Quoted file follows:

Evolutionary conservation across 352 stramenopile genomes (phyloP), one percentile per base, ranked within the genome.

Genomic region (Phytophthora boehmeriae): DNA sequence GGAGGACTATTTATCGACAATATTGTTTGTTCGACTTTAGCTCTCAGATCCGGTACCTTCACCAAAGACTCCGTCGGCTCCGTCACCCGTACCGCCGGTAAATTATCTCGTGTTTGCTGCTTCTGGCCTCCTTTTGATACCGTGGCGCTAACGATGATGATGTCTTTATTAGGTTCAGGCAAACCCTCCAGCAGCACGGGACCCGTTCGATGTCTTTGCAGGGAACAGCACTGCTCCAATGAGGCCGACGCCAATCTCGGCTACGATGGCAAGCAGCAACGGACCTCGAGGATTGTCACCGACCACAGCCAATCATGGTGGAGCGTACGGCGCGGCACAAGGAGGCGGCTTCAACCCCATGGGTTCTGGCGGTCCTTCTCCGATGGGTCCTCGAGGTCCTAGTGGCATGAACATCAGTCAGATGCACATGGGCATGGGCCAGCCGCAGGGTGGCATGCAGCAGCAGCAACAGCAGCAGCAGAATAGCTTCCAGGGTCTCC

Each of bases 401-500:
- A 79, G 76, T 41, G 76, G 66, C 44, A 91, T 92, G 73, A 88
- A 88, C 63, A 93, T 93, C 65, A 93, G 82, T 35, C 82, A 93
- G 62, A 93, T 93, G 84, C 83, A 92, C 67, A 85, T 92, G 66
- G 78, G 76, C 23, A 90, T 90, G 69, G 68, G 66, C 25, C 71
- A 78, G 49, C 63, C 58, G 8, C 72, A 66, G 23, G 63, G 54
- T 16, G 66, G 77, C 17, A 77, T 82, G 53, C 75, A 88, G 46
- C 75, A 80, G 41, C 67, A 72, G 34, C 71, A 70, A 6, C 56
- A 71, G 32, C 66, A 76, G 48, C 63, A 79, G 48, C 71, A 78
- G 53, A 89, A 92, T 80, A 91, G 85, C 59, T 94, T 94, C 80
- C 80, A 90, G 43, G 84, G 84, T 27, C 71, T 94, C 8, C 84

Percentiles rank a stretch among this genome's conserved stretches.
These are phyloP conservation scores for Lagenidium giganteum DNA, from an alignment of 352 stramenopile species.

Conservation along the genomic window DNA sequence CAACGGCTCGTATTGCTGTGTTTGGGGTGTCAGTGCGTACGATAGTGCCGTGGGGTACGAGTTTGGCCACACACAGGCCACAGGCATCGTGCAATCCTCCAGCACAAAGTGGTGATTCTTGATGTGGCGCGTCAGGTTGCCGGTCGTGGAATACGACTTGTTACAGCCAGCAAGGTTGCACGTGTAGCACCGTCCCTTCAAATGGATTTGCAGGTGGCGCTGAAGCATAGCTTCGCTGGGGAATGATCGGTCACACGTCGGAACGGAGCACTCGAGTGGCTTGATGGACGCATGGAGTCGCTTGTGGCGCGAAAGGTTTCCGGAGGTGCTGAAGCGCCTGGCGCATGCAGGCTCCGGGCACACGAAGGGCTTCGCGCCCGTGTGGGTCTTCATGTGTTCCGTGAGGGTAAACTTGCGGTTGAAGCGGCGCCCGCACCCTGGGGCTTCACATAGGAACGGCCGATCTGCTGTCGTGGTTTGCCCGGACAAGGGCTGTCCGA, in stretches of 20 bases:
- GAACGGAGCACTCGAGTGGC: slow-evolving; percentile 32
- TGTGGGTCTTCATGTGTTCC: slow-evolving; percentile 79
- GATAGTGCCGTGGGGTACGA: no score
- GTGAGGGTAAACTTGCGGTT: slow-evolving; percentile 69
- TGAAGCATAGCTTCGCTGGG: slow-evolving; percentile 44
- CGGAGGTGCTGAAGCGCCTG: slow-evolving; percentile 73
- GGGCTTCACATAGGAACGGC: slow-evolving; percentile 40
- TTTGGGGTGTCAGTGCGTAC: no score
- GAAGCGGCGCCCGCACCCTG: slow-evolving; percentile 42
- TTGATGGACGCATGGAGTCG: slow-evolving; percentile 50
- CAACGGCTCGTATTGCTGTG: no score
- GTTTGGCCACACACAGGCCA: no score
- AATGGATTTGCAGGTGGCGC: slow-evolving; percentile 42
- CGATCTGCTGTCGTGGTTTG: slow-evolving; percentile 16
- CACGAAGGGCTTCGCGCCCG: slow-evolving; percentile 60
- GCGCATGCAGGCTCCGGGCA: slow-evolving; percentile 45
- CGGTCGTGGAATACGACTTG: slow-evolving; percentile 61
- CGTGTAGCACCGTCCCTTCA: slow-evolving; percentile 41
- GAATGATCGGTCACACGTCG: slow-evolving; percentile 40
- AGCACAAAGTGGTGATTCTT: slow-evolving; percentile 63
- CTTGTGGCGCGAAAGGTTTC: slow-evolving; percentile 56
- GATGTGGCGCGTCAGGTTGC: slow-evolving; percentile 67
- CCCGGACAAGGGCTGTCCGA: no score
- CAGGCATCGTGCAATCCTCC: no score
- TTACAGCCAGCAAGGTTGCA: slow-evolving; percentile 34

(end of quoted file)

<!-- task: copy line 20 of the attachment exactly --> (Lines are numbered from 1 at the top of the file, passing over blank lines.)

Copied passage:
- GTGAGGGTAAACTTGCGGTT: slow-evolving; percentile 69